G4S has finally pulled out of bidding for a renewal of a controversial electronic tagging contract for criminals in England and Wales, after it was accused of overcharging the government for years.
Both G4S and Serco were accused by Justice Secretary Chris Grayling of overcharging and said it has cost the taxpayer tens of millions of pounds.
Following the accusations Serco pulled out of bidding for the renewal and welcomed an investigation, whilst G4S persisted with going for the contract.
However, it has since backtracked and said that it is "committed to resolving the contractual issues raised by the Ministry of Justice in connection with historical billing on the electronic monitoring contracts".
G4S is no stranger to controversy, after a failure in an internal computer system was the primary reason it was not able to provide a sufficient number of security staff to support the London 2012 Olympic Games this summer.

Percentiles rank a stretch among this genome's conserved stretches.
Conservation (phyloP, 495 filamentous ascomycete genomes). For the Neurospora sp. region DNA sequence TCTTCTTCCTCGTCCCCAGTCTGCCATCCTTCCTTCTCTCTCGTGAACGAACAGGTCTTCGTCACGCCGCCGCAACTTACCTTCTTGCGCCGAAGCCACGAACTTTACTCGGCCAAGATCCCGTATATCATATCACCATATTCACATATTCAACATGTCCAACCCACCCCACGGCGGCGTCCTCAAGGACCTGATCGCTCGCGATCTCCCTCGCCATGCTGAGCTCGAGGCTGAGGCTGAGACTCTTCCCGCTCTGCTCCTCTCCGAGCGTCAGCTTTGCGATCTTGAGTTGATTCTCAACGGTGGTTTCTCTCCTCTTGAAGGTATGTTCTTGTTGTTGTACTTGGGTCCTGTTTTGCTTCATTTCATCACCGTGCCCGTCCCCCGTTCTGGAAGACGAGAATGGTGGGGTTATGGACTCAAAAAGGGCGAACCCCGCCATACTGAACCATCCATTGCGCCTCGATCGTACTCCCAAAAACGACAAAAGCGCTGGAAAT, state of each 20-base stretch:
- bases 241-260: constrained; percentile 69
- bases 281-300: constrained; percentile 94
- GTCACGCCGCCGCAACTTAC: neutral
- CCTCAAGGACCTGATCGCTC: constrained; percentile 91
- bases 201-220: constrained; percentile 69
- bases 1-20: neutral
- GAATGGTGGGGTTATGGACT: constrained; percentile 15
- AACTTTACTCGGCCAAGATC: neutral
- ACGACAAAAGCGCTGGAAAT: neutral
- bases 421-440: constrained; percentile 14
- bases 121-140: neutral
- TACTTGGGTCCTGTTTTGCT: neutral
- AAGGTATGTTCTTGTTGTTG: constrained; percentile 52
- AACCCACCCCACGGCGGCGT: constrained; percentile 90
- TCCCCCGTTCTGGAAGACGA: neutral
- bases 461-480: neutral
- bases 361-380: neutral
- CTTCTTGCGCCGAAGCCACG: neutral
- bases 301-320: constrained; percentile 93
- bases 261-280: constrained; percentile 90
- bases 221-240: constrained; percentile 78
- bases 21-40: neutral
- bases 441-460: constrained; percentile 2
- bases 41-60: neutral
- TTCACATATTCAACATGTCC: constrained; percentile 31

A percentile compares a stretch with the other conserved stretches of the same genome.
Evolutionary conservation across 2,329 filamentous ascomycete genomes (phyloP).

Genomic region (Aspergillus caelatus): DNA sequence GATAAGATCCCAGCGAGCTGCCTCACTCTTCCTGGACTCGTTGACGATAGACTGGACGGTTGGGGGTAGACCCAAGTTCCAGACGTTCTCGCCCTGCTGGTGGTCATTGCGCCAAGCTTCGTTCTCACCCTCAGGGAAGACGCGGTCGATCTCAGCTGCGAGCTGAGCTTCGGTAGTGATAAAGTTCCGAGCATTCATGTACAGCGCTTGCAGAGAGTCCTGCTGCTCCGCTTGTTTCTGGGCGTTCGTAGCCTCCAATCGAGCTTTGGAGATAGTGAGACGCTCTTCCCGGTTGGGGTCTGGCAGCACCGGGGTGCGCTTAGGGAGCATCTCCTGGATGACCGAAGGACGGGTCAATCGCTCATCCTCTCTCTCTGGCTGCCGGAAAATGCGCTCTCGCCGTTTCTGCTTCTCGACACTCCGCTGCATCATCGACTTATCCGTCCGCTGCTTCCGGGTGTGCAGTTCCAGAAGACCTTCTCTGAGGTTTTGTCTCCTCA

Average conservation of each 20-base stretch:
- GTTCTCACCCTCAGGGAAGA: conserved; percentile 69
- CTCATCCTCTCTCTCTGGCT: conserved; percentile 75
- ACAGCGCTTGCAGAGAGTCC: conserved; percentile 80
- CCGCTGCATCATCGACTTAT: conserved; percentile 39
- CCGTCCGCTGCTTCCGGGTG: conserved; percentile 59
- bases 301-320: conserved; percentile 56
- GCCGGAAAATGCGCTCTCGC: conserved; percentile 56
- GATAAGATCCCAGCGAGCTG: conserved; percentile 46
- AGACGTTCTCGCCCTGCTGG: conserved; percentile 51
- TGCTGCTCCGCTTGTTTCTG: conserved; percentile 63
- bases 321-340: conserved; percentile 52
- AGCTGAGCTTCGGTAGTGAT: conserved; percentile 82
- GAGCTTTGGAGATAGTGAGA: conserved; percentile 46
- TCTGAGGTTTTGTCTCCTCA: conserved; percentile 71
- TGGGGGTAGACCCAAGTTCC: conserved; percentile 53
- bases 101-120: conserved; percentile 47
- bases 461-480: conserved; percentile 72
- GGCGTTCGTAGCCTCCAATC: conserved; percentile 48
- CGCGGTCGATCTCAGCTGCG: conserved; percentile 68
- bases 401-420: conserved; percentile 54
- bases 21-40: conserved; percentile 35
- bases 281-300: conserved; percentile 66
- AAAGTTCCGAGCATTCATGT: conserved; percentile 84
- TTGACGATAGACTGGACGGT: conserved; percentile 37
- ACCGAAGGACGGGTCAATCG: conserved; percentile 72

Mr Grayling told the BBC: "I made it clear last month that I wanted G4S to withdraw from the competition for the new electronic monitoring contract. They refused to do so then.
"I'm glad they have decided to withdraw now. We can now get on with awarding that contract, which will improve the monitoring of offenders and deliver savings for the taxpayer."
John O'Brien, research director at analyst house TechMarketView, said that he is surprised it took G4S so long to pull out of the procurement process.
"What's surprising is why it has taken G4S four weeks for the penny to drop, and finally withdraw from the renewal process. Justice Secretary Chris Grayling has said that he wouldn't sign any new contracts with G4S until the process had concluded satisfactorily," he said.
"Given the seriousness of the allegations, it seems inconceivable that G4S could have stood a chance at securing the renewal anyway."
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